As I notice these things I write the companies. I wrote to Canadian Tire about their fliers being wrapped in a plastic bag. Canadian Tire responded with a thank you and that it would be passed on to the authorities. A pat answer but at least making an acknowledgement. Unlike Rexall. I had also written to Rexall about the same issue but they just passed the buck stating it was the flyer distribution company that was responsible. Well, I think a responsible company would ensure that whatever company they are farming work out to is also environmentally responsible. I will be responding to them to let them know how I feel about their answer.
I have started looking into making my own cleaning solutions, from body soap to dishwasher detergent. As I run out of store bought solutions I intend on replacing each with my own. I am totally fine with doing this for solutions such as an all purpose cleaner and window/mirror cleaning solution. I am even okay with thinking about making my own body soap and dish detergent. But I am really skeptical that homemade shampoo, laundry and dishwasher soap will work. Of course one step at a time. I will update my blog as I go along. So far I cleaned all my windows with a homemade solution and it worked well.
I recently came across the website “The Story of Stuff Project” and their video “The Story of Microfibers“. I was devastated to find out that the microfiber cloths that I use (and a lot of my clothes) are putting little bits of plastic into the water system that are too small to be strained out and therefore go into the ocean and our fish. I didn’t realize that the synthetic cloths, and also a lot of my clothes, are really just a form of plastic. The lint from these materials are technically bits of plastic. When I wash my cloths and clothes that lint is going into the water system. Of course I use microfiber cloths because they are so convenient. They are multipurpose, they wring out well, you can use them wet or dry, to dust, to clean, on and on. That goes for synthetic clothes as well – quick drying, non wrinkling, wicking technology…all modern and convenient…and harming our oceans and our own health. I am not sure where to go from here. Do I keep using the cloths until they are falling apart and continue to put microfibers into the water system? Or, do I throw them into the landfill and buy new cotton ones (or use old t-shirts etc)? How about my clothes? Do I throw out all my clothes and buy new ones that are natural fibers or just replace my clothes with natural fiber ones as they wear out? Meanwhile putting microfibers into the ocean? Not sure what to do.
One of the lessons here is that there is a lot of focus on reducing packaging and reducing energy consumption, for example, but our negative impact on the environment is so pervasive. Every part of our daily activity has the potential of harming our environment from what we wear to cleaning materials and solutions to packaging to what we choose to eat. Maybe the easiest change to focus on is packaging. But we need to do things differently in all aspects of our lives.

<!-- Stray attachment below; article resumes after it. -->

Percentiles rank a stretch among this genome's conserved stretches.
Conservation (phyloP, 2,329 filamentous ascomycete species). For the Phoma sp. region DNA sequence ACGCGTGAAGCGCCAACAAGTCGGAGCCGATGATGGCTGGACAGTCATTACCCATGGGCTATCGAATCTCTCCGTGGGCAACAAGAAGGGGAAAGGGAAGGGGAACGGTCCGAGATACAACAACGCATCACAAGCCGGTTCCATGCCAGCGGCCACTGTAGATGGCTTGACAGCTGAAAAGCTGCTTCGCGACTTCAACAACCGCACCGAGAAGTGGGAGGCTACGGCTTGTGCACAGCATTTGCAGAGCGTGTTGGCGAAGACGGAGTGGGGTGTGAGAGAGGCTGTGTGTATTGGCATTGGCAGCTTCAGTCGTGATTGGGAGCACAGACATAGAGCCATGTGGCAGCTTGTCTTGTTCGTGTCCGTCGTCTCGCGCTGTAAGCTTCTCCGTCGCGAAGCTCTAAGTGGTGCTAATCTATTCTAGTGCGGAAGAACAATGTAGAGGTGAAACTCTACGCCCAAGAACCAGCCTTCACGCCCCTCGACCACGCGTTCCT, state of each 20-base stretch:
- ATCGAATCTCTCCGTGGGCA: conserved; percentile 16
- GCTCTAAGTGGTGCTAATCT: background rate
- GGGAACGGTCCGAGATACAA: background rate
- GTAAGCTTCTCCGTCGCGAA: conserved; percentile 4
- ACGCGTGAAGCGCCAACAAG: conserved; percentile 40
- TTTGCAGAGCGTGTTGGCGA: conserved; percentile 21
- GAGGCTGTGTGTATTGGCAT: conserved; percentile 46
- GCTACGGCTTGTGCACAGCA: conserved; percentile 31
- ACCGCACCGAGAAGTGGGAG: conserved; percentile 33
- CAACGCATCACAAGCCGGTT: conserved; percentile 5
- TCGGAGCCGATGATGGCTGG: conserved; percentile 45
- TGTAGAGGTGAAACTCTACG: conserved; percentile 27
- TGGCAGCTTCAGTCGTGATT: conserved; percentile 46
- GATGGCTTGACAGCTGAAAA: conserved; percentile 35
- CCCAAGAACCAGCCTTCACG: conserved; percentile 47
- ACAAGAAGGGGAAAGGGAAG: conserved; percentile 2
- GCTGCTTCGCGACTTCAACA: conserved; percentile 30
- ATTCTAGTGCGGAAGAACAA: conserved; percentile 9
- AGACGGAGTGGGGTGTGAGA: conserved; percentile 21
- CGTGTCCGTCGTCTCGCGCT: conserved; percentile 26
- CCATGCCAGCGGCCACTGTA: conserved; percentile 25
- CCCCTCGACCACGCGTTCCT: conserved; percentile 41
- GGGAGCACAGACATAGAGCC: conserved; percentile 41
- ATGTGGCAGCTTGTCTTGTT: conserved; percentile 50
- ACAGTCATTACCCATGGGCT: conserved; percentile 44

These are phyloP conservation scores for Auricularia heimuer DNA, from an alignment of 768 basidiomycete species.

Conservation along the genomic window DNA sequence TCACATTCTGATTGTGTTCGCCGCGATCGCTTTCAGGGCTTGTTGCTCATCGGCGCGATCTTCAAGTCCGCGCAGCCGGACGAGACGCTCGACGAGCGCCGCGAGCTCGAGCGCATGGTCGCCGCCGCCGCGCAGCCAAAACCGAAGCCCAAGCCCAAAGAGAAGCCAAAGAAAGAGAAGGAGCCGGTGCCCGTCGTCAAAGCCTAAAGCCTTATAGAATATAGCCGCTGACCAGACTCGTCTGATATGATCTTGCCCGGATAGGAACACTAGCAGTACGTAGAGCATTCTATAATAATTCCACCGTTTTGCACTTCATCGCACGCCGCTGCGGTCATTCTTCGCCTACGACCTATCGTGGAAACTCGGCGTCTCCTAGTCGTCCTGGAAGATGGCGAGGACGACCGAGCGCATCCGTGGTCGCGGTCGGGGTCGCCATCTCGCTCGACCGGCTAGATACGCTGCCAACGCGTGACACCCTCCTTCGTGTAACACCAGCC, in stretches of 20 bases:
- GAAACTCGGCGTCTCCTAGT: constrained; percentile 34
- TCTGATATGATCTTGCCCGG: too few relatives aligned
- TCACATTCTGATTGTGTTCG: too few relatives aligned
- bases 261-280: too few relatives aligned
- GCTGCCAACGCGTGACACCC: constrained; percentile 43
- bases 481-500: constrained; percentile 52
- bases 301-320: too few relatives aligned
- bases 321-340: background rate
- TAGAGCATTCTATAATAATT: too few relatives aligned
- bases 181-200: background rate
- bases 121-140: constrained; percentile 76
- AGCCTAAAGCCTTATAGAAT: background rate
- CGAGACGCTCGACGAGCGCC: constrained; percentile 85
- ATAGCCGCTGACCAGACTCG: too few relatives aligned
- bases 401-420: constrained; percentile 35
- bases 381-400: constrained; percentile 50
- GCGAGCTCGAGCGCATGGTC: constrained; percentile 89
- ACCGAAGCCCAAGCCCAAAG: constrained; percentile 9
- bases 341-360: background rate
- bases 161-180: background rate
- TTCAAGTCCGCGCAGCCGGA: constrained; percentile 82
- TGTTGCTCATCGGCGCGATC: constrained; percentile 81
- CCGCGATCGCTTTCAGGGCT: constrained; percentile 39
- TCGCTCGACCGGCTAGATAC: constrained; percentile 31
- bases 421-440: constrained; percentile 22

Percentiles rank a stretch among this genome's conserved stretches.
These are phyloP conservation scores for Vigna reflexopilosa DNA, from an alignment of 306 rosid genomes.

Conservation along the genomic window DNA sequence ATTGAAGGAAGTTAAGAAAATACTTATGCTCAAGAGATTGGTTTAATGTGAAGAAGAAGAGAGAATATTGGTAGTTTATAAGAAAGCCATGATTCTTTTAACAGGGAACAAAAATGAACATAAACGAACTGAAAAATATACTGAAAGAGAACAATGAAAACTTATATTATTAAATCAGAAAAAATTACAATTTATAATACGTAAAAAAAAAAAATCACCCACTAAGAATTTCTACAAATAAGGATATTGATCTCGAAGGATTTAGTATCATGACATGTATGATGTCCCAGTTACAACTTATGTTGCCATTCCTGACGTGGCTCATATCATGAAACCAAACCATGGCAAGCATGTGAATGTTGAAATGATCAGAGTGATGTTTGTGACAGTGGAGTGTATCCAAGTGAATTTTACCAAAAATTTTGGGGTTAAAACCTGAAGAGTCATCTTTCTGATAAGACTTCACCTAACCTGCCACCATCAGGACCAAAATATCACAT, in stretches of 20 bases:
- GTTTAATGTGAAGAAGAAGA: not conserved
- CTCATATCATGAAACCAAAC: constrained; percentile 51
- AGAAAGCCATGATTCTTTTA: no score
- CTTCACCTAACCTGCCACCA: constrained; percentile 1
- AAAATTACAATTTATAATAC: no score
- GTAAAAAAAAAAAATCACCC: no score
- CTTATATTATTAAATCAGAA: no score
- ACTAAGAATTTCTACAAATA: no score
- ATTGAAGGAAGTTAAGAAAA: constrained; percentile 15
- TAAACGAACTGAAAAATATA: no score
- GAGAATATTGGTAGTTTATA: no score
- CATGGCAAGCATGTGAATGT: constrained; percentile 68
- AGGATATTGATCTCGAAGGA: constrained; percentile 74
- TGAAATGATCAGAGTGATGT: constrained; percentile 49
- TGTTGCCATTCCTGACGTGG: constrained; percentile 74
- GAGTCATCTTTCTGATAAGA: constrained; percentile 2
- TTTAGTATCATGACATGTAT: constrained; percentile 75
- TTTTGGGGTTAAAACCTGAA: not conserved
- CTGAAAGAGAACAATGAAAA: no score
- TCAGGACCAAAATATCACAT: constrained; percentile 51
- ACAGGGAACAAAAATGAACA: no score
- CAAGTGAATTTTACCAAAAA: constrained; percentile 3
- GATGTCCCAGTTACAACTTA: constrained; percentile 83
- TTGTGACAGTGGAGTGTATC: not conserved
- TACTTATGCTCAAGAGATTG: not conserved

I bought a few items of produce from the clearance table at the grocery store. Produce no one else wanted to buy for one reason or another, bruised, not the perfect colour, and now nearing its shelf life end. I bought a pineapple, a bunch of carrots and a bunch of asparagus. Normally these three items do not have packaging, except maybe for an elastic to hold them together (at least I can collect and reuse elastics). However, to distinguish these clearance items from the rest of the produce the store puts each item in a plastic produce bag, ties the bags up and puts a discount sticker on them. So I think I am doing a good thing by buying the less than perfect produce and keeping them from being thrown out needlessly, but to do that I have to buy them packaged in plastic when normally they wouldn’t be. I can’t win…or the environment can’t win. There must be a better way.
I had such a dilemma in the grocery store today. Those plastic mesh type bags that onions and other produce come in have been really upsetting me these days.
The other day I vowed not to buy produce in those plastic mesh bags. I can see the mesh bag easily being torn into little tiny bits and winding up as micro bits of plastic. It is so unnecessary. At the grocery store today, the 3 lb bag was on for $2.99, which breaks down to about $1.00 per lb. I said to myself, go for the loose onions without the packaging. But the loose onions were $1.99 per lb, double the cost. If it was only onions then I could just pay the increased cost, but as my other blogs show, going for the environmentally better items is often more expensive and it all adds up. I thought again about the 3 lb bag. I use a lot of onions so loose onions could get really expensive. There was only one bag left and the onions in it did not look very good so I asked the produce guy if there were any more out back. He brought out a huge plastic mesh bag that had a bunch of 3 lb bags of onions in it. He cut open the big bag and put all the 3 lb bags on the shelf. There were a few loose onions in the bottom of the big bag so do you know where he put those? Over in the pile of $1.99 loose onions! So there is no difference at all between the expensive loose onions and the cheaper 3 lb bagged onions, and yet if I want to buy the loose ones to avoid packaging then I have to pay twice as much…for the same onions. I couldn’t believe it. Even if my budget can handle a few examples like this, how can it handle going completely packaging free? And what about the majority of budgets? Many people live pay cheque to pay cheque and may not be able to buy the more expensive non packaged items and so will continue to buy onions, for example, in plastic mesh type bags, which can’t be recycled here. Shameful of the store. And shame on me in the end for going with the mesh bag. Budget won out over the environment. I don’t yet know were to draw the line with this issue.